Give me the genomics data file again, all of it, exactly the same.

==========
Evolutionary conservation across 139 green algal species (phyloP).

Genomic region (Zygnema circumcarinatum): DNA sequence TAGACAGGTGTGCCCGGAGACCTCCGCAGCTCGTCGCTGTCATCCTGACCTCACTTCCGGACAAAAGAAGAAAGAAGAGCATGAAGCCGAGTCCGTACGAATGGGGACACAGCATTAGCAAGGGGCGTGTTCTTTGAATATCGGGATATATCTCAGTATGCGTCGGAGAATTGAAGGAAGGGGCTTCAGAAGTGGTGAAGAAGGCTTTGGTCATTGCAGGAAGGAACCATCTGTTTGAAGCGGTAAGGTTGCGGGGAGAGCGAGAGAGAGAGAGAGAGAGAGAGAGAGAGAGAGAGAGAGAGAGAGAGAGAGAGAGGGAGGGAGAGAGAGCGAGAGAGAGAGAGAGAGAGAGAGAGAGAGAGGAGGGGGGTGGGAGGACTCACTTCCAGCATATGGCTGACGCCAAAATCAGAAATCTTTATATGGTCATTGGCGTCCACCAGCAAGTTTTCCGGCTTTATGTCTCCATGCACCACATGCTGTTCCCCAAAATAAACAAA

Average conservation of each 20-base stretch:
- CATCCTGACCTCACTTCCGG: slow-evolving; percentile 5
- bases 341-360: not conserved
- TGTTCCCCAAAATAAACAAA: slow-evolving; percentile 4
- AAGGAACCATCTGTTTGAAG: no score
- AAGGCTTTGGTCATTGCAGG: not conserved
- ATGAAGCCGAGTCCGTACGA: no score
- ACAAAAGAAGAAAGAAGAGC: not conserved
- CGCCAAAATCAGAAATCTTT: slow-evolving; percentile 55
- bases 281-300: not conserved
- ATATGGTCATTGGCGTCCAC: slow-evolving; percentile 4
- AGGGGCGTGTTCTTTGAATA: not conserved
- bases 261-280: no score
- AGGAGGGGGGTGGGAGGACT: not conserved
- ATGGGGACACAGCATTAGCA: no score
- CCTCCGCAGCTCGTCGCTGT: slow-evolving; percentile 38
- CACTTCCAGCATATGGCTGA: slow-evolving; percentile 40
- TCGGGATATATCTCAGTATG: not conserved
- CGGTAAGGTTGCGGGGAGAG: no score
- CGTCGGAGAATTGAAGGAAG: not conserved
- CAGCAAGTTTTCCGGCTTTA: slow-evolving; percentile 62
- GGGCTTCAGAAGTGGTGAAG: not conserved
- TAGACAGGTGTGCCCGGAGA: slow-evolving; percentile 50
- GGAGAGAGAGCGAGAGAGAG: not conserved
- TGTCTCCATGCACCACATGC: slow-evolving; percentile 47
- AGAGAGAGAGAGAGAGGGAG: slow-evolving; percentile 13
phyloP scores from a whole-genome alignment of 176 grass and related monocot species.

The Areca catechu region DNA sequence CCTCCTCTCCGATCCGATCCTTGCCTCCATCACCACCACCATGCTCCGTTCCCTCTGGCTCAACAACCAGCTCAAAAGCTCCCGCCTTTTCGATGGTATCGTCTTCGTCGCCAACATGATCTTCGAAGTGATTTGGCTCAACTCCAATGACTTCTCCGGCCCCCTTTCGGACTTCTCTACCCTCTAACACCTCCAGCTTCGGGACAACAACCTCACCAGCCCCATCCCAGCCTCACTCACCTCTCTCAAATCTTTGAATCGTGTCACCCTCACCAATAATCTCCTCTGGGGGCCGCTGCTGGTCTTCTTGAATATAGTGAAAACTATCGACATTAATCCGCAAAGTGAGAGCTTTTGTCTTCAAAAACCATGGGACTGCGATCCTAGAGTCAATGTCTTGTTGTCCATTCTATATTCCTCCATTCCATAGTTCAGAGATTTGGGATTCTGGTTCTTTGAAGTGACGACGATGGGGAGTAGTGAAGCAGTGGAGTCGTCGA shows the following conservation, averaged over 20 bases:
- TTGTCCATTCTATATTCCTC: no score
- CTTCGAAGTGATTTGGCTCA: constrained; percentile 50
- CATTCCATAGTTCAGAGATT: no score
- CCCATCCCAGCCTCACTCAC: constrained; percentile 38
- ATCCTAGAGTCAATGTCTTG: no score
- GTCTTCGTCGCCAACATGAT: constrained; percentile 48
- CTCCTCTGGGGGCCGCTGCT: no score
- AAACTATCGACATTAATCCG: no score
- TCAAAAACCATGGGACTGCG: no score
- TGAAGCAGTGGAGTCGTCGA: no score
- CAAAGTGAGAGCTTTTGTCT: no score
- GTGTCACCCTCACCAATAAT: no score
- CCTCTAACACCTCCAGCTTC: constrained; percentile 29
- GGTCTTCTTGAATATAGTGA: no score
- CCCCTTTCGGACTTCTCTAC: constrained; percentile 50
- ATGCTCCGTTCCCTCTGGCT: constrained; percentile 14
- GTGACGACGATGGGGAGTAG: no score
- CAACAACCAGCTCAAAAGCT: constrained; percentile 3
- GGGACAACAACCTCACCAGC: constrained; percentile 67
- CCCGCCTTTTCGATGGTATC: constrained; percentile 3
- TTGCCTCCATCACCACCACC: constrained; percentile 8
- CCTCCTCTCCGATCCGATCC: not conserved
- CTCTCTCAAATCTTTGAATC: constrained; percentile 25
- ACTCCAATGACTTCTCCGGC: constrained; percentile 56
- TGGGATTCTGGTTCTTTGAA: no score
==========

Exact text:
Evolutionary conservation across 139 green algal species (phyloP).

Genomic region (Zygnema circumcarinatum): DNA sequence TAGACAGGTGTGCCCGGAGACCTCCGCAGCTCGTCGCTGTCATCCTGACCTCACTTCCGGACAAAAGAAGAAAGAAGAGCATGAAGCCGAGTCCGTACGAATGGGGACACAGCATTAGCAAGGGGCGTGTTCTTTGAATATCGGGATATATCTCAGTATGCGTCGGAGAATTGAAGGAAGGGGCTTCAGAAGTGGTGAAGAAGGCTTTGGTCATTGCAGGAAGGAACCATCTGTTTGAAGCGGTAAGGTTGCGGGGAGAGCGAGAGAGAGAGAGAGAGAGAGAGAGAGAGAGAGAGAGAGAGAGAGAGAGAGAGAGGGAGGGAGAGAGAGCGAGAGAGAGAGAGAGAGAGAGAGAGAGAGAGGAGGGGGGTGGGAGGACTCACTTCCAGCATATGGCTGACGCCAAAATCAGAAATCTTTATATGGTCATTGGCGTCCACCAGCAAGTTTTCCGGCTTTATGTCTCCATGCACCACATGCTGTTCCCCAAAATAAACAAA

Average conservation of each 20-base stretch:
- CATCCTGACCTCACTTCCGG: slow-evolving; percentile 5
- bases 341-360: not conserved
- TGTTCCCCAAAATAAACAAA: slow-evolving; percentile 4
- AAGGAACCATCTGTTTGAAG: no score
- AAGGCTTTGGTCATTGCAGG: not conserved
- ATGAAGCCGAGTCCGTACGA: no score
- ACAAAAGAAGAAAGAAGAGC: not conserved
- CGCCAAAATCAGAAATCTTT: slow-evolving; percentile 55
- bases 281-300: not conserved
- ATATGGTCATTGGCGTCCAC: slow-evolving; percentile 4
- AGGGGCGTGTTCTTTGAATA: not conserved
- bases 261-280: no score
- AGGAGGGGGGTGGGAGGACT: not conserved
- ATGGGGACACAGCATTAGCA: no score
- CCTCCGCAGCTCGTCGCTGT: slow-evolving; percentile 38
- CACTTCCAGCATATGGCTGA: slow-evolving; percentile 40
- TCGGGATATATCTCAGTATG: not conserved
- CGGTAAGGTTGCGGGGAGAG: no score
- CGTCGGAGAATTGAAGGAAG: not conserved
- CAGCAAGTTTTCCGGCTTTA: slow-evolving; percentile 62
- GGGCTTCAGAAGTGGTGAAG: not conserved
- TAGACAGGTGTGCCCGGAGA: slow-evolving; percentile 50
- GGAGAGAGAGCGAGAGAGAG: not conserved
- TGTCTCCATGCACCACATGC: slow-evolving; percentile 47
- AGAGAGAGAGAGAGAGGGAG: slow-evolving; percentile 13
phyloP scores from a whole-genome alignment of 176 grass and related monocot species.

The Areca catechu region DNA sequence CCTCCTCTCCGATCCGATCCTTGCCTCCATCACCACCACCATGCTCCGTTCCCTCTGGCTCAACAACCAGCTCAAAAGCTCCCGCCTTTTCGATGGTATCGTCTTCGTCGCCAACATGATCTTCGAAGTGATTTGGCTCAACTCCAATGACTTCTCCGGCCCCCTTTCGGACTTCTCTACCCTCTAACACCTCCAGCTTCGGGACAACAACCTCACCAGCCCCATCCCAGCCTCACTCACCTCTCTCAAATCTTTGAATCGTGTCACCCTCACCAATAATCTCCTCTGGGGGCCGCTGCTGGTCTTCTTGAATATAGTGAAAACTATCGACATTAATCCGCAAAGTGAGAGCTTTTGTCTTCAAAAACCATGGGACTGCGATCCTAGAGTCAATGTCTTGTTGTCCATTCTATATTCCTCCATTCCATAGTTCAGAGATTTGGGATTCTGGTTCTTTGAAGTGACGACGATGGGGAGTAGTGAAGCAGTGGAGTCGTCGA shows the following conservation, averaged over 20 bases:
- TTGTCCATTCTATATTCCTC: no score
- CTTCGAAGTGATTTGGCTCA: constrained; percentile 50
- CATTCCATAGTTCAGAGATT: no score
- CCCATCCCAGCCTCACTCAC: constrained; percentile 38
- ATCCTAGAGTCAATGTCTTG: no score
- GTCTTCGTCGCCAACATGAT: constrained; percentile 48
- CTCCTCTGGGGGCCGCTGCT: no score
- AAACTATCGACATTAATCCG: no score
- TCAAAAACCATGGGACTGCG: no score
- TGAAGCAGTGGAGTCGTCGA: no score
- CAAAGTGAGAGCTTTTGTCT: no score
- GTGTCACCCTCACCAATAAT: no score
- CCTCTAACACCTCCAGCTTC: constrained; percentile 29
- GGTCTTCTTGAATATAGTGA: no score
- CCCCTTTCGGACTTCTCTAC: constrained; percentile 50
- ATGCTCCGTTCCCTCTGGCT: constrained; percentile 14
- GTGACGACGATGGGGAGTAG: no score
- CAACAACCAGCTCAAAAGCT: constrained; percentile 3
- GGGACAACAACCTCACCAGC: constrained; percentile 67
- CCCGCCTTTTCGATGGTATC: constrained; percentile 3
- TTGCCTCCATCACCACCACC: constrained; percentile 8
- CCTCCTCTCCGATCCGATCC: not conserved
- CTCTCTCAAATCTTTGAATC: constrained; percentile 25
- ACTCCAATGACTTCTCCGGC: constrained; percentile 56
- TGGGATTCTGGTTCTTTGAA: no score